• In one embodiment, the nanoparticles comprise a core, the core comprising the non-crystalline drug and the enteric polymer. As used herein, the term “core” refers to the central portion of the nanoparticle. In some embodiments, described herein below, materials may be adsorbed to the surface of the core. Materials adsorbed to the surface of the core are considered part of the nanoparticle, but are distinguishable from the core of the nanoparticle. Methods to distinguish materials present in the core versus materials adsorbed to the surface of the core include (1) thermal methods, such as differential scanning calorimetry (DSC); (2) spectroscopic methods, such as X-ray photoelectron spectroscopy (XPS), transmission electron microscopy (TEM) with energy dispersive X-ray (EDX) analysis, Fourier transform infra red (FTIR) analysis, and Raman spectroscopy; (3) chromatographic techniques, such as high performance liquid chromatography (HPLC), and gel-permeation chromatography (GPC); and (4) other techniques known in the art.
  • In one embodiment, the non-crystalline drug and the enteric polymer constitute at least 60 wt % of the core, more preferably at least 80 wt % of the core. In another embodiment, the core consists essentially of the non-crystalline drug and the enteric polymer.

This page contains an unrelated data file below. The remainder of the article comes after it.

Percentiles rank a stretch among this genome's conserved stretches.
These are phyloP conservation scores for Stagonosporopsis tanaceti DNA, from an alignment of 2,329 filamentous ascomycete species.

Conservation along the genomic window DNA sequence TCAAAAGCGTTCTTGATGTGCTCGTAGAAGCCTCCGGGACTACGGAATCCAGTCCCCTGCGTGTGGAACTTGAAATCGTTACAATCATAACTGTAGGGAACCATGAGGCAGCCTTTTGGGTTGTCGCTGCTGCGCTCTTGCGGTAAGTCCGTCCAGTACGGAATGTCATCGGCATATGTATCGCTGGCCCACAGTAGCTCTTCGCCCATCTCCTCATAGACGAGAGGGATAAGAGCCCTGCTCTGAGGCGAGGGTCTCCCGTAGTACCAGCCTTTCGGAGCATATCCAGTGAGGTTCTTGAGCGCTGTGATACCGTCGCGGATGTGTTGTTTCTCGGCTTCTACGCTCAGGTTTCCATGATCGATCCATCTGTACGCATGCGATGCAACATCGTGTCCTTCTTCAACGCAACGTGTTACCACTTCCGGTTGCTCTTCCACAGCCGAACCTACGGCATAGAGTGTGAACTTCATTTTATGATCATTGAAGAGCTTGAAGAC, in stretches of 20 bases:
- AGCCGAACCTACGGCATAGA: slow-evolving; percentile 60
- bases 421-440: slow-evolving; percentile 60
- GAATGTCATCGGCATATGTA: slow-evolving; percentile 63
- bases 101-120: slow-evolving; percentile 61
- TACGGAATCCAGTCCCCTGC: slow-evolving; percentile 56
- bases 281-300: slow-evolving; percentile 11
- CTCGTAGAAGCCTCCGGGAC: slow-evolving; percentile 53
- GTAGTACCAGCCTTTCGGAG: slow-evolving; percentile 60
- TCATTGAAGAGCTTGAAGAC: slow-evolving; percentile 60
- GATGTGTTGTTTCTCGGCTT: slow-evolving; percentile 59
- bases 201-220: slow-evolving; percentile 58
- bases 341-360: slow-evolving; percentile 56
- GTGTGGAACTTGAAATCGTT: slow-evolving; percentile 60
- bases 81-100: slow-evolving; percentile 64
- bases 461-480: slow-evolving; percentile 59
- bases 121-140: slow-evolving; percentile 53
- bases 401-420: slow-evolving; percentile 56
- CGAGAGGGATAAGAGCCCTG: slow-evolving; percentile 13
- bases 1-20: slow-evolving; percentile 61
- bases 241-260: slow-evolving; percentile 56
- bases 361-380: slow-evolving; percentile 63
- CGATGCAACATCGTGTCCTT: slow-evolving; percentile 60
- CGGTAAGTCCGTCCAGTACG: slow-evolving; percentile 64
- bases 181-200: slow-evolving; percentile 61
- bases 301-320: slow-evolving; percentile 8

• The non-crystalline drug present in the core can exist in non-crystalline pure drug domains, as a thermodynamically stable solid solution of non-crystalline drug homogeneously distributed throughout the enteric polymer, as a supersaturated solid solution of non-crystalline drug homogeneously distributed throughout the enteric polymer, or any combination of these states or those states that lie between them. When the glass-transition temperature (Tg) of the non-crystalline drug is different from the Tg of the pure polymer by at least about 20° C., the core may exhibit a Tg that is between the Tg of pure non-crystalline drug or pure polymer. Preferably, less than 20 wt % of the drug is present in non-crystalline drug domains, with the remaining drug homogeneously distributed throughout the enteric polymer.